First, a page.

Defining exactly what those actions should be, for sectors from electricity production to cement production to steel production to car production to education and ICT and health services, is “a huge amount of work. But once it is in place then every commercial enterprise in Europe will have a blueprint that tells it, ‘this is how to move towards carbon neutrality.’ There will be a regulatory framework that defines what green activities are. So instead of everybody having the freedom to define the efficient coal plant as green, or say ‘we only want solar’, we’ll get standardisation. It will become very clear, say, that certain hybrid cars will be counted as green and others will not. This is really about change through market-based approaches, labelling activities as green and setting the standards for that.”

This change is coming soon. The climate change taxonomy group’s work ends in June, with a report. Then a European Union platform will be established, extending this work on climate change finance widthways, and linking up with work on defining other environmental impacts such as biodiversity, pollution, water supply. The climate change taxonomy “needs to be in place by 2020”.

It’s is a European initiative. But Cronenberg talks of parallel groups at work in the UK, in Canada, among multilateral development banks, and discussions with China, as standardising the measurement of “green” goes global. “The idea is that that there will be a worldwide taxonomy.”

Once in place, Cronenberg believes the taxonomy will transform financial markets, which are hungry for a better understanding of what economic activities genuinely count as green and can help reduce the risk of climate change.

There is already a flourishing green bond market, worth over €160 billion in 2018, and though it’s still only a fraction of the size of the global bond market, catering for niche investors including the EBRD, it is expected to grow further. There are also green loans, equity and more.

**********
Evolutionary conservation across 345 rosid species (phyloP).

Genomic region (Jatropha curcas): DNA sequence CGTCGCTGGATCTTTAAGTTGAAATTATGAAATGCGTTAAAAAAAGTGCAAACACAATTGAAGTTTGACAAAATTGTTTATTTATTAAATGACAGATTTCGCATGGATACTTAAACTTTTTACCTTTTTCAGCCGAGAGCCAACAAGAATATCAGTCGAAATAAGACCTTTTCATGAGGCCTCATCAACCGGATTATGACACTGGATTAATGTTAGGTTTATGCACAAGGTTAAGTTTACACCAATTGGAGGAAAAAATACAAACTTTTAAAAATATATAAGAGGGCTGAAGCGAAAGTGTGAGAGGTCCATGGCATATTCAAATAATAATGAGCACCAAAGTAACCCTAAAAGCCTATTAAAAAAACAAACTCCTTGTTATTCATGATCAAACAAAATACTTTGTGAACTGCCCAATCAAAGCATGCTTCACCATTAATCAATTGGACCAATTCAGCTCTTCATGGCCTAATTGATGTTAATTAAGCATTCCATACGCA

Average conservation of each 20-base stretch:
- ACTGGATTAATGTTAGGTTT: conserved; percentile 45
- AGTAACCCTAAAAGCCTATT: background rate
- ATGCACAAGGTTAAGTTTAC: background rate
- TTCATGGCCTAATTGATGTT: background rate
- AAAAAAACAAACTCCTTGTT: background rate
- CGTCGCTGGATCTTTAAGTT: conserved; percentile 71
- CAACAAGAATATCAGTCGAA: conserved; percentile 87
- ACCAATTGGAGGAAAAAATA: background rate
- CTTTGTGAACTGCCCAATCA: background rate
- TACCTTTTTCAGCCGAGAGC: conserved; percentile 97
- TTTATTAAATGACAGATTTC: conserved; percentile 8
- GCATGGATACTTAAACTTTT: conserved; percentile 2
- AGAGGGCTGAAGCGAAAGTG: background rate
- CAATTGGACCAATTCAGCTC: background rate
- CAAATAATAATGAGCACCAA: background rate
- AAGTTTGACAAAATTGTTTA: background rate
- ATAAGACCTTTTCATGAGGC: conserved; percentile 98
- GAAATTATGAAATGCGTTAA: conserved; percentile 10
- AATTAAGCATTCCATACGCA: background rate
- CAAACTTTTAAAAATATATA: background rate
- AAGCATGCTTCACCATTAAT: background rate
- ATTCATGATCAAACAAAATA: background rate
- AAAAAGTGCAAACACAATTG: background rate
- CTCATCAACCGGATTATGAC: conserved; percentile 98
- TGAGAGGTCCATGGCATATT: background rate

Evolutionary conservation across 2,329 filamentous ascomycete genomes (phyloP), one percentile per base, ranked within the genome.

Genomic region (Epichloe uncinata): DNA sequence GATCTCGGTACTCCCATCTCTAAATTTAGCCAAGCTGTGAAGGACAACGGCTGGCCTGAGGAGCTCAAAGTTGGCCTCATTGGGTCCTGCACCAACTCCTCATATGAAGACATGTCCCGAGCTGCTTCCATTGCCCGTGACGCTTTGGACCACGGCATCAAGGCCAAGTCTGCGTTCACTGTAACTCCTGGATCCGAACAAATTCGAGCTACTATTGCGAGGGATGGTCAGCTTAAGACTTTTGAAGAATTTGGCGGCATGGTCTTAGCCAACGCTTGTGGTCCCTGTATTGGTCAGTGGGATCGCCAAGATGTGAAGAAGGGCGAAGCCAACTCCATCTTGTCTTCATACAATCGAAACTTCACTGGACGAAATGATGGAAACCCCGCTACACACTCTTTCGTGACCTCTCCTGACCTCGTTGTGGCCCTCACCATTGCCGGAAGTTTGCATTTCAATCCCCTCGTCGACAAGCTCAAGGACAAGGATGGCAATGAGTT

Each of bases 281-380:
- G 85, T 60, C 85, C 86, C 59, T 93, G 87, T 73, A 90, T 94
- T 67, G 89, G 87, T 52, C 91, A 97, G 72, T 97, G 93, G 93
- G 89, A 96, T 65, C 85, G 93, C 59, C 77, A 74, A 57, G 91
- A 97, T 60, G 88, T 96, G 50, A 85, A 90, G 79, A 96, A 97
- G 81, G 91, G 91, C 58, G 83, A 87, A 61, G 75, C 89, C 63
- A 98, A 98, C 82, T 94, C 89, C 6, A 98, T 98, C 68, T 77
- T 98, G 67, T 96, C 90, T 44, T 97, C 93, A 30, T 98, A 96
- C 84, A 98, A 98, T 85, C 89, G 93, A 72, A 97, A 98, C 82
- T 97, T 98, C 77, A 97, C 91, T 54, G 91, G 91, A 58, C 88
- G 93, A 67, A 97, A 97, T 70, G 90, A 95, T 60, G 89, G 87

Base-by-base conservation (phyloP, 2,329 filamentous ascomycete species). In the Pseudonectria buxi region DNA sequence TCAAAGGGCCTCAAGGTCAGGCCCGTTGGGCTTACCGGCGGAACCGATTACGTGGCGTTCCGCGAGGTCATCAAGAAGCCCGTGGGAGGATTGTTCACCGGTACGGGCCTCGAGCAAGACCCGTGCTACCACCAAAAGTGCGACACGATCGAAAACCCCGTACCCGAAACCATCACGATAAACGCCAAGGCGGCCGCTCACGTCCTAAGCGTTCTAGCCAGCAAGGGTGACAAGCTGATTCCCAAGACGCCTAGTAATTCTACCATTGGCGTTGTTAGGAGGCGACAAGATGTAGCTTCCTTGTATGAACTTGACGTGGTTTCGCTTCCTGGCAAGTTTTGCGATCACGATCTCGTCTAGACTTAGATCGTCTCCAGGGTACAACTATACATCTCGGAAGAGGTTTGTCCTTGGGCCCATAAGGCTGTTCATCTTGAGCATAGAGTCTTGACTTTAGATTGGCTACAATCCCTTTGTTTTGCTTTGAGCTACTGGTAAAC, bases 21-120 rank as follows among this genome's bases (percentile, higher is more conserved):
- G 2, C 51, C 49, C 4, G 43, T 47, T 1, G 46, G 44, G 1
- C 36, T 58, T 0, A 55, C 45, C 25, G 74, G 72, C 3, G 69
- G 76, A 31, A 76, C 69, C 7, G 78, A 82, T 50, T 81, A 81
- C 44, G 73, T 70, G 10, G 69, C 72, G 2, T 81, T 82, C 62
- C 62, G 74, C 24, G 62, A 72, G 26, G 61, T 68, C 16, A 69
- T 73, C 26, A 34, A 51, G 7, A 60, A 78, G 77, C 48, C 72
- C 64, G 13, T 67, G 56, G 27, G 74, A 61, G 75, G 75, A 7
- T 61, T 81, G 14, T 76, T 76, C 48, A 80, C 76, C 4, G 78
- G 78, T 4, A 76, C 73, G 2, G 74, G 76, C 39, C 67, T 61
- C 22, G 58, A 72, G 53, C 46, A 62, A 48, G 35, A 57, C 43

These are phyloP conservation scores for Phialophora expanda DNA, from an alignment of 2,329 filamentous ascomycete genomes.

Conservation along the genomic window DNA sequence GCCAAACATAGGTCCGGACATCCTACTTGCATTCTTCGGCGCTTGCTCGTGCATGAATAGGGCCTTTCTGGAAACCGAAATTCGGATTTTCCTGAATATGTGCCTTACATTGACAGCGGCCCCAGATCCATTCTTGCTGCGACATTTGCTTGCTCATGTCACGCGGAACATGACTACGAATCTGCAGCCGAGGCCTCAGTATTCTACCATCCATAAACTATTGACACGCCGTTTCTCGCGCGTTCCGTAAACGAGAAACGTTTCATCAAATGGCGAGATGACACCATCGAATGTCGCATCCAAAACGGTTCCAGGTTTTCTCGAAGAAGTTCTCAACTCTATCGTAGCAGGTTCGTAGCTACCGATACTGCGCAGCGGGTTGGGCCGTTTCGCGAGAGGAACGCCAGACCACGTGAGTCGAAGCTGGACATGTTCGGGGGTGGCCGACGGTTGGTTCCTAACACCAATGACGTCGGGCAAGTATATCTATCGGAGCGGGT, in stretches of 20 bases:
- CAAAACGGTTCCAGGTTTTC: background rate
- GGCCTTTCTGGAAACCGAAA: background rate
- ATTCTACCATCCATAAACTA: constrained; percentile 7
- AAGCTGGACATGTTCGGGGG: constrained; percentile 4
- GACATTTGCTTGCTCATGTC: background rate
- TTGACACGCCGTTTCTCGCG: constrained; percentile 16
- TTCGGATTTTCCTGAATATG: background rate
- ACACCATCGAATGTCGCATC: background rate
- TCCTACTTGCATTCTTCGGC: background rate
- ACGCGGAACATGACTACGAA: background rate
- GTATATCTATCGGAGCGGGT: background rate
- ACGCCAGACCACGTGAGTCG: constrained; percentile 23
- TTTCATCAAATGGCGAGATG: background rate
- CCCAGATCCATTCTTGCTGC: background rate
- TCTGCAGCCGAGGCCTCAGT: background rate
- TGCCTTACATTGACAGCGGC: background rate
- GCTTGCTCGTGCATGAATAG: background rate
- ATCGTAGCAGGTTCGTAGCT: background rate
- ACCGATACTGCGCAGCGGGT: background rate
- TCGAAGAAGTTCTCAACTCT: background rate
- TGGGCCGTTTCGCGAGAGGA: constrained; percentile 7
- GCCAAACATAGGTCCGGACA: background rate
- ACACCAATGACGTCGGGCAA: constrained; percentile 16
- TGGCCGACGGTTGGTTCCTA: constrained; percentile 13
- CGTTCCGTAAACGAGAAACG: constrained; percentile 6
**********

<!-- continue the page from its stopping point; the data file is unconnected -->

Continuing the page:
But, if the world is to shift to a low-carbon and climate-resilient economy, trillions of dollars more investment urgently need to shift into green-focused finance.

Standardising definitions of greenness through the taxonomy will boost these green markets further, says Cronenberg, since a company raising money through a bond will be able to define its product far more precisely in green terms, “say, 70 per cent in compliance with the taxonomy. You’ll have the freedom to say, ‘well, we only do a certain part of the taxonomy – renewables but not energy efficiency.’ You have a reference to show investors exactly what you’re doing.”

This in turn will make it easier for commercial investors and central banks to choose their investments with their green policy in mind.

As Cronenberg says, “this is about transforming the financial market – trying to move finance to the green bits, towards  the green frontrunners, while on the other hand a lot of bottom-up regulatory work goes on to ban the bad stuff at the other end of the market.”

Interestingly, he adds, it’s the market - and not legislators, governments or institutions - that is leading the current push for better definition and standardisation. Public officials are “just running to catch up with private sector demand.”

“You see, investors are very much aware of climate risk. They are taking temperature rises of 3C and more into account, asking what that will look like and what are their assets at risk, because they have a non-political perspective. With respect to climate risks the private sector is more front-running than governments at the moment.”